Fruits & Nuts
During this time of year, peach growers are noticing peach leaves with a mottled appearance and fine web material covering leaves, twigs, and sections of branches. These are signs of an infestation of the two-spotted spider mite (Tetranychus urticae) (Fig. 1). If left unchecked, spider mites can go from being barely noticeable to infesting entire trees (Fig. 2).
For the past several weeks, Alabama has been experiencing dry, hot weather and these are favorable conditions for outbreaks of spider mites. As these conditions persist, the spider mite population increases.
As their name suggests, spider mites spin webs although they are not spiders nor are they insects. The web allows them to walk about and is a place for them to lay eggs (Fig. 3). Two large dark spots on either side of their bodies distinguish the mites from other species (Fig. 1). Spider mites are approximately 1/32 of an inch long, and the female is larger than the male.
Spider mites will infest many other plant species in addition to peaches. The mites will move up a host tree until it is entirely covered.
Signs of Infestation
Leaves with a mottled appearance of the upper surface of leaves are usually the first sign (Fig 4). Webbing covering leaves as well as entire shoots are noticed in heavy infestations (Fig 4 & 5). Spider mites can be detected by removing a leaf and looking at the underside of the leaf with a hand lens with a minimum magnification of 10x.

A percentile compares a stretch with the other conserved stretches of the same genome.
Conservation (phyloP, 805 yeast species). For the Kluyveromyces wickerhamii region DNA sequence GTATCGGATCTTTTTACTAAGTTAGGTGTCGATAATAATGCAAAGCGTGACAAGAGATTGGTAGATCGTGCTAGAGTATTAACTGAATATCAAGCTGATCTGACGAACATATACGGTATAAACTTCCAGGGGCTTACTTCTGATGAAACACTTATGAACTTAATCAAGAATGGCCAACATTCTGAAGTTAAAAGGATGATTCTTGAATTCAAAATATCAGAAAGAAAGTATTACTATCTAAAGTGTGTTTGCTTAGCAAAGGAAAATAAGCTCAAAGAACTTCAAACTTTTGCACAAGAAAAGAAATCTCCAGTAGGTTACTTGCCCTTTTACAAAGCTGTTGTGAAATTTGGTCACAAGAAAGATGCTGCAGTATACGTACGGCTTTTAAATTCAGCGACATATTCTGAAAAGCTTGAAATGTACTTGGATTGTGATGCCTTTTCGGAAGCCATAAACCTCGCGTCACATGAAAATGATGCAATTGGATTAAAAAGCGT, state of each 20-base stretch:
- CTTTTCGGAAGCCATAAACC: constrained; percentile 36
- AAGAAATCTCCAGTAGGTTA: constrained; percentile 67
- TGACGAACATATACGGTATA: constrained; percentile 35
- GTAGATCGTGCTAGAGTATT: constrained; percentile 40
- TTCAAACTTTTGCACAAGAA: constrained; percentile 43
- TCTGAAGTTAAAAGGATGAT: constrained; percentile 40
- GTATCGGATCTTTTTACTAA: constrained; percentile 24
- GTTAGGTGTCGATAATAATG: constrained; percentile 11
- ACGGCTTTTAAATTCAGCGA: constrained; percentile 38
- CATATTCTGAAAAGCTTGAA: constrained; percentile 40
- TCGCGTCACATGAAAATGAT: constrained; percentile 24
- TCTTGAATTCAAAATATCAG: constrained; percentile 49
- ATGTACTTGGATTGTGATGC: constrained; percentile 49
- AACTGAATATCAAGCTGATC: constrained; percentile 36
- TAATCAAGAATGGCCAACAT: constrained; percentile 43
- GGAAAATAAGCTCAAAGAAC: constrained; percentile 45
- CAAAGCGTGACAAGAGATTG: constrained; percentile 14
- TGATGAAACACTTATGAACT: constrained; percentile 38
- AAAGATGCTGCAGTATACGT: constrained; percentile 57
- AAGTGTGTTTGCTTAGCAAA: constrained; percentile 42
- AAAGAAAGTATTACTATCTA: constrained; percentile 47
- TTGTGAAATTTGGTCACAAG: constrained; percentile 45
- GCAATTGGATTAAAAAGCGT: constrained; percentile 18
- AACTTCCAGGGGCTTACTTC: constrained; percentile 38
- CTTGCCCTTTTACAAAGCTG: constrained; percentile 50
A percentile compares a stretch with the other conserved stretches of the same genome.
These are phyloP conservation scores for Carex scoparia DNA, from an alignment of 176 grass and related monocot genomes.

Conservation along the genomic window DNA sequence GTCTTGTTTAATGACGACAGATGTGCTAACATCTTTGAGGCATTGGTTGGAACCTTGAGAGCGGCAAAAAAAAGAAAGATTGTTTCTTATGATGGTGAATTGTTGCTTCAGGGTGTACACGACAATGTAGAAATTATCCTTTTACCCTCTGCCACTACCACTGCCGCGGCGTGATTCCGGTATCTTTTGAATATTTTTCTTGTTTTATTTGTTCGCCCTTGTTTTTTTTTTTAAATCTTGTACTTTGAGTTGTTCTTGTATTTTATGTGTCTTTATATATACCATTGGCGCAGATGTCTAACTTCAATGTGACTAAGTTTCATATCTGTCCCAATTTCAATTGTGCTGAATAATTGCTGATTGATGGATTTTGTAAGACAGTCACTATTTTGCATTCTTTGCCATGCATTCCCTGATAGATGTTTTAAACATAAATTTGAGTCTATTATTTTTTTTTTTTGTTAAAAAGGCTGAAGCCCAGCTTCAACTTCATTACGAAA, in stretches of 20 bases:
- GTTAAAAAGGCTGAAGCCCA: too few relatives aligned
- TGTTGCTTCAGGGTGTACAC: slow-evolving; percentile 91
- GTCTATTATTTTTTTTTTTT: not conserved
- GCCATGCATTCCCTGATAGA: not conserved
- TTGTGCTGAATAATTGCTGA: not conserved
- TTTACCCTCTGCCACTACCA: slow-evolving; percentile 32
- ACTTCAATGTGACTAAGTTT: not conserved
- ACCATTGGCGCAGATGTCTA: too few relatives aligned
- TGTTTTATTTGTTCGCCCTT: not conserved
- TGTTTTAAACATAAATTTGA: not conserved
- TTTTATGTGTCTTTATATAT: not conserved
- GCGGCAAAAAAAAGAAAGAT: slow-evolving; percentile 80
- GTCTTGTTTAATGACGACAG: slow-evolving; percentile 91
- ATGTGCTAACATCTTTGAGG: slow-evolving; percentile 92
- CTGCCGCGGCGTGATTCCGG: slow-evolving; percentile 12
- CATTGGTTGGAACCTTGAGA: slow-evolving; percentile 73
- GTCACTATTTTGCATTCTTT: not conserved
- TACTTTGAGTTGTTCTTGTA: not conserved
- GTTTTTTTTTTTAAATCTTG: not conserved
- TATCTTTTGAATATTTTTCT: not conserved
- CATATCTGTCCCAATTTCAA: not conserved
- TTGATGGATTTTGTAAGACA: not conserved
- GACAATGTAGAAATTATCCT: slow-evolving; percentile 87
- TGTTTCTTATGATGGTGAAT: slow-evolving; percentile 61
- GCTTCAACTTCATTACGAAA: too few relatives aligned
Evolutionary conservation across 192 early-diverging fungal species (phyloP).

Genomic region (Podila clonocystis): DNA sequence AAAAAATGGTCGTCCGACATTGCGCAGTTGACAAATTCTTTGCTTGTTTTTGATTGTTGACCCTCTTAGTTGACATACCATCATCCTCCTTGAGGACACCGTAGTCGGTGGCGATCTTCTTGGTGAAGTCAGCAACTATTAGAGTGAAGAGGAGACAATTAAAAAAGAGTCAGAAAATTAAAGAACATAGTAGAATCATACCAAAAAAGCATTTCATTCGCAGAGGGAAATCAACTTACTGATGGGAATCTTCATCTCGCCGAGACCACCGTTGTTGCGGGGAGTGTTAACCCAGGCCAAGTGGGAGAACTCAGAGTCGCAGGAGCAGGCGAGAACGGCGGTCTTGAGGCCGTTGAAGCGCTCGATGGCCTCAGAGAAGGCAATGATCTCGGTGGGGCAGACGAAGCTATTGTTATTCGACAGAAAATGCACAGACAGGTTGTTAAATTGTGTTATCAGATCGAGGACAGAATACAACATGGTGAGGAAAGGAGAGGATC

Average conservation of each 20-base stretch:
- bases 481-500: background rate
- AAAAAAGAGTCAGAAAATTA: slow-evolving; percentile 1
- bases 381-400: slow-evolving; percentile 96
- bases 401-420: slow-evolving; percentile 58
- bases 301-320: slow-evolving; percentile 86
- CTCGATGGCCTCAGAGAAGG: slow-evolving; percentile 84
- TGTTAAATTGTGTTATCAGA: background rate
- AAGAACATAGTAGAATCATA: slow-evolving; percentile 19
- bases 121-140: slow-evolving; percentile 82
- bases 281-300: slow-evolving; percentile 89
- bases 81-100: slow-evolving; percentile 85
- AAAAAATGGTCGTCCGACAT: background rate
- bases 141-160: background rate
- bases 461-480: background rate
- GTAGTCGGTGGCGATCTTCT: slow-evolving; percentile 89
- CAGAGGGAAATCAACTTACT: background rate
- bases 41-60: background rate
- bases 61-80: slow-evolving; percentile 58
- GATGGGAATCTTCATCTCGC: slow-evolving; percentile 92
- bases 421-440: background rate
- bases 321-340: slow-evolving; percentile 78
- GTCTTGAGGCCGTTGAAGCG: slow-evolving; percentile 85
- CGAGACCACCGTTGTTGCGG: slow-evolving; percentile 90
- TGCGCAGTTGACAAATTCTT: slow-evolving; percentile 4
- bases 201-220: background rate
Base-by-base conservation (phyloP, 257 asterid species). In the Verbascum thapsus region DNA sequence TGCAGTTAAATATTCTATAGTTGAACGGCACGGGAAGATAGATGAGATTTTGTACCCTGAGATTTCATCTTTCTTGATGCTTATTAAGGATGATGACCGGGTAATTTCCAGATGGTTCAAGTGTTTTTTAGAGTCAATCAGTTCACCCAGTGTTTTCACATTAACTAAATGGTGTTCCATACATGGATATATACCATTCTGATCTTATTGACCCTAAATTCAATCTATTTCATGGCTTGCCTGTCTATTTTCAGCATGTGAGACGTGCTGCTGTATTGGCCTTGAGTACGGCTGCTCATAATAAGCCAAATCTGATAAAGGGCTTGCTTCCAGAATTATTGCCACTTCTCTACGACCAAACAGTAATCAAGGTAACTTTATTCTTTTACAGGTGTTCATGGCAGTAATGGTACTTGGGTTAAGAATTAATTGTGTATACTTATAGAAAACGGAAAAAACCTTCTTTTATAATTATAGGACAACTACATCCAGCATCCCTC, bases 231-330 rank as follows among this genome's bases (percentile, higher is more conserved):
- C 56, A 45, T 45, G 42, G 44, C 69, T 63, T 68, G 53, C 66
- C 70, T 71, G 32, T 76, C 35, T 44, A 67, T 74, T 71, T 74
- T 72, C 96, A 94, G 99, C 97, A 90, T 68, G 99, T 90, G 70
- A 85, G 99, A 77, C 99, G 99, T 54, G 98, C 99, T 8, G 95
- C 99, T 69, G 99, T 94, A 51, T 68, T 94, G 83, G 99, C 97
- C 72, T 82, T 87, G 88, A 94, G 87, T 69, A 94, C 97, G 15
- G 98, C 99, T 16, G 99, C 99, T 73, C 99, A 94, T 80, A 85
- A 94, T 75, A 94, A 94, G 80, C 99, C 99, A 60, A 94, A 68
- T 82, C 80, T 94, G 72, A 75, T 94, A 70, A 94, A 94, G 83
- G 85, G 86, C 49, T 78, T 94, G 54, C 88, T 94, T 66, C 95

Spider Mite Damage
Two-spotted spider mites are found feeding on the underside of leaves. They feed by sucking and removing chlorophyll from individual plant cells with their needle-like mouthparts called chelicerae. This empties the cells of their contents, giving the leaf a mottled appearance. Peach trees can tolerate some damage, but heavy infestations can result in severe leaf drop. This will cause fruit not to size properly, and the reduce leaf cover will result in overexposure to sunlight and cause sunburn.
The adult female overwinters in weeds and decaying leaves on the floor of the orchard. In early spring, the mites become active in weeds in the orchard floor and lower parts of peach trees. As conditions become hot and dry, the mites become more active and increase in number. Spider mites begin to inhabit higher elevations in the tree until the entire tree is covered as the warm and dry weather persists.
The female two-spotted lays eggs on the underside of leaves. As temperatures become warmer, eggs hatch sooner. During the hottest part of the summer, two-spotted spider mites can be hatched from eggs and become adults in as few as 10 days. Spider mites can have as many as 18 generations during a season.
To control two-spotted spider mites, monitor the peach orchard regularly from May through August. Maintain proper cultural practices, including irrigation, fertilization, and proper pruning, in efforts to minimize stress. Pyrethroid use will reduce populations of predators of spider mites and cause spider mite populations to increase. Use miticides such as bifenazate that target spider mites specifically. For more information on the management of spider mites, refer to the current Southeastern Peach, Nectarine, and Plum Pest Management and Culture Guide.